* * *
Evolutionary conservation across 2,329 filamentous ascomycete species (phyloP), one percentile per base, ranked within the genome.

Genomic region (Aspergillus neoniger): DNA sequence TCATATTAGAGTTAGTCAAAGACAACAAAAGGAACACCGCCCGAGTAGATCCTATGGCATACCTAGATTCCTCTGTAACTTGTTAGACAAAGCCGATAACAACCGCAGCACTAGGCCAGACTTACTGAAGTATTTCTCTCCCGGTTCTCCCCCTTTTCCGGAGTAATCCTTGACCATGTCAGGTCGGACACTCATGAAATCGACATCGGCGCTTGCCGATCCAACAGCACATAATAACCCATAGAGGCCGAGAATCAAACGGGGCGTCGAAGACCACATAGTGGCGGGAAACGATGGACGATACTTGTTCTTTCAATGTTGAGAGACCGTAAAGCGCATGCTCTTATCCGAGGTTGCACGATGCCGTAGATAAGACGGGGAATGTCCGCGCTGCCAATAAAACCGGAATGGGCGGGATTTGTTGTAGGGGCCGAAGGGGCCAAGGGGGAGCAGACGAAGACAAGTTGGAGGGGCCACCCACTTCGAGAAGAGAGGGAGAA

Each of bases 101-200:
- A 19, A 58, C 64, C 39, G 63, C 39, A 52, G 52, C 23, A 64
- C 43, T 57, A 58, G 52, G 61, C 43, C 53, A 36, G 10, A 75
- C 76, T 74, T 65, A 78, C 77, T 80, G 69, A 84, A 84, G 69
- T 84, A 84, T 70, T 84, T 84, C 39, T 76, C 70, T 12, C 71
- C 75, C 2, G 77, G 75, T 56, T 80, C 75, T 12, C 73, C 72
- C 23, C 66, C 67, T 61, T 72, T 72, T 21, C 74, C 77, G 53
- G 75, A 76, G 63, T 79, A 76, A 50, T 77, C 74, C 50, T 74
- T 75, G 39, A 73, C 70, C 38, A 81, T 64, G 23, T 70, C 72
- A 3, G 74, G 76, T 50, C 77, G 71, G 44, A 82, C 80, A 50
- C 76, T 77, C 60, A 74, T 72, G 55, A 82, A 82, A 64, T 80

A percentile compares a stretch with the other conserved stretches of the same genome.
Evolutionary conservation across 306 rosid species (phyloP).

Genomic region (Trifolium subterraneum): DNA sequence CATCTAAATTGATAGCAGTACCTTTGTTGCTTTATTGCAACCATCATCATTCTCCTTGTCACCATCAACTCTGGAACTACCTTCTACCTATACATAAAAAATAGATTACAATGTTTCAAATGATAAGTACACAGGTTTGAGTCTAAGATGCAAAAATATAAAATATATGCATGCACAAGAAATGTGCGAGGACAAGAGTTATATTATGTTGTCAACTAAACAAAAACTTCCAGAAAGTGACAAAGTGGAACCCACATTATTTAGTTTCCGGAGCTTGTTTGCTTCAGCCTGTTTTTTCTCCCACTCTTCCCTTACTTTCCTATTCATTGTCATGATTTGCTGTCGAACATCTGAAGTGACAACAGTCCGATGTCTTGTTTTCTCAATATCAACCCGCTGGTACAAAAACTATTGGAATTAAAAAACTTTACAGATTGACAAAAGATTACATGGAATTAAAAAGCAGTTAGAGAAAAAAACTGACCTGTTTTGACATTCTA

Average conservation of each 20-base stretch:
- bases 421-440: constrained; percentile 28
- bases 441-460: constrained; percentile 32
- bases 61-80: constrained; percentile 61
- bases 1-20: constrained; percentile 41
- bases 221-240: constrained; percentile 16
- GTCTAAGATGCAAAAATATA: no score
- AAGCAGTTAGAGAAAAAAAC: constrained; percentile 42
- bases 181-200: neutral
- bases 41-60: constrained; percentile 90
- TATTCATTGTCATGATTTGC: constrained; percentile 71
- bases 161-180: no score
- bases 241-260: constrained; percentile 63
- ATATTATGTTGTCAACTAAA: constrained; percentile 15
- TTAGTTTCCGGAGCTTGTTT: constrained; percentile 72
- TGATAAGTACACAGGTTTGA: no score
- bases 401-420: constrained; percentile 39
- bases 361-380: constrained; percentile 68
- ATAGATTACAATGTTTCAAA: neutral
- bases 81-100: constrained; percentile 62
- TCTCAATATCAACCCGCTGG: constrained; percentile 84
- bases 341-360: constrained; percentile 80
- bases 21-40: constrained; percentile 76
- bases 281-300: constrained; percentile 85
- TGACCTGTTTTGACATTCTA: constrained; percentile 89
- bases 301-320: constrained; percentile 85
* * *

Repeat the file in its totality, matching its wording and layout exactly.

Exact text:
Evolutionary conservation across 2,329 filamentous ascomycete species (phyloP), one percentile per base, ranked within the genome.

Genomic region (Aspergillus neoniger): DNA sequence TCATATTAGAGTTAGTCAAAGACAACAAAAGGAACACCGCCCGAGTAGATCCTATGGCATACCTAGATTCCTCTGTAACTTGTTAGACAAAGCCGATAACAACCGCAGCACTAGGCCAGACTTACTGAAGTATTTCTCTCCCGGTTCTCCCCCTTTTCCGGAGTAATCCTTGACCATGTCAGGTCGGACACTCATGAAATCGACATCGGCGCTTGCCGATCCAACAGCACATAATAACCCATAGAGGCCGAGAATCAAACGGGGCGTCGAAGACCACATAGTGGCGGGAAACGATGGACGATACTTGTTCTTTCAATGTTGAGAGACCGTAAAGCGCATGCTCTTATCCGAGGTTGCACGATGCCGTAGATAAGACGGGGAATGTCCGCGCTGCCAATAAAACCGGAATGGGCGGGATTTGTTGTAGGGGCCGAAGGGGCCAAGGGGGAGCAGACGAAGACAAGTTGGAGGGGCCACCCACTTCGAGAAGAGAGGGAGAA

Each of bases 101-200:
- A 19, A 58, C 64, C 39, G 63, C 39, A 52, G 52, C 23, A 64
- C 43, T 57, A 58, G 52, G 61, C 43, C 53, A 36, G 10, A 75
- C 76, T 74, T 65, A 78, C 77, T 80, G 69, A 84, A 84, G 69
- T 84, A 84, T 70, T 84, T 84, C 39, T 76, C 70, T 12, C 71
- C 75, C 2, G 77, G 75, T 56, T 80, C 75, T 12, C 73, C 72
- C 23, C 66, C 67, T 61, T 72, T 72, T 21, C 74, C 77, G 53
- G 75, A 76, G 63, T 79, A 76, A 50, T 77, C 74, C 50, T 74
- T 75, G 39, A 73, C 70, C 38, A 81, T 64, G 23, T 70, C 72
- A 3, G 74, G 76, T 50, C 77, G 71, G 44, A 82, C 80, A 50
- C 76, T 77, C 60, A 74, T 72, G 55, A 82, A 82, A 64, T 80

A percentile compares a stretch with the other conserved stretches of the same genome.
Evolutionary conservation across 306 rosid species (phyloP).

Genomic region (Trifolium subterraneum): DNA sequence CATCTAAATTGATAGCAGTACCTTTGTTGCTTTATTGCAACCATCATCATTCTCCTTGTCACCATCAACTCTGGAACTACCTTCTACCTATACATAAAAAATAGATTACAATGTTTCAAATGATAAGTACACAGGTTTGAGTCTAAGATGCAAAAATATAAAATATATGCATGCACAAGAAATGTGCGAGGACAAGAGTTATATTATGTTGTCAACTAAACAAAAACTTCCAGAAAGTGACAAAGTGGAACCCACATTATTTAGTTTCCGGAGCTTGTTTGCTTCAGCCTGTTTTTTCTCCCACTCTTCCCTTACTTTCCTATTCATTGTCATGATTTGCTGTCGAACATCTGAAGTGACAACAGTCCGATGTCTTGTTTTCTCAATATCAACCCGCTGGTACAAAAACTATTGGAATTAAAAAACTTTACAGATTGACAAAAGATTACATGGAATTAAAAAGCAGTTAGAGAAAAAAACTGACCTGTTTTGACATTCTA

Average conservation of each 20-base stretch:
- bases 421-440: constrained; percentile 28
- bases 441-460: constrained; percentile 32
- bases 61-80: constrained; percentile 61
- bases 1-20: constrained; percentile 41
- bases 221-240: constrained; percentile 16
- GTCTAAGATGCAAAAATATA: no score
- AAGCAGTTAGAGAAAAAAAC: constrained; percentile 42
- bases 181-200: neutral
- bases 41-60: constrained; percentile 90
- TATTCATTGTCATGATTTGC: constrained; percentile 71
- bases 161-180: no score
- bases 241-260: constrained; percentile 63
- ATATTATGTTGTCAACTAAA: constrained; percentile 15
- TTAGTTTCCGGAGCTTGTTT: constrained; percentile 72
- TGATAAGTACACAGGTTTGA: no score
- bases 401-420: constrained; percentile 39
- bases 361-380: constrained; percentile 68
- ATAGATTACAATGTTTCAAA: neutral
- bases 81-100: constrained; percentile 62
- TCTCAATATCAACCCGCTGG: constrained; percentile 84
- bases 341-360: constrained; percentile 80
- bases 21-40: constrained; percentile 76
- bases 281-300: constrained; percentile 85
- TGACCTGTTTTGACATTCTA: constrained; percentile 89
- bases 301-320: constrained; percentile 85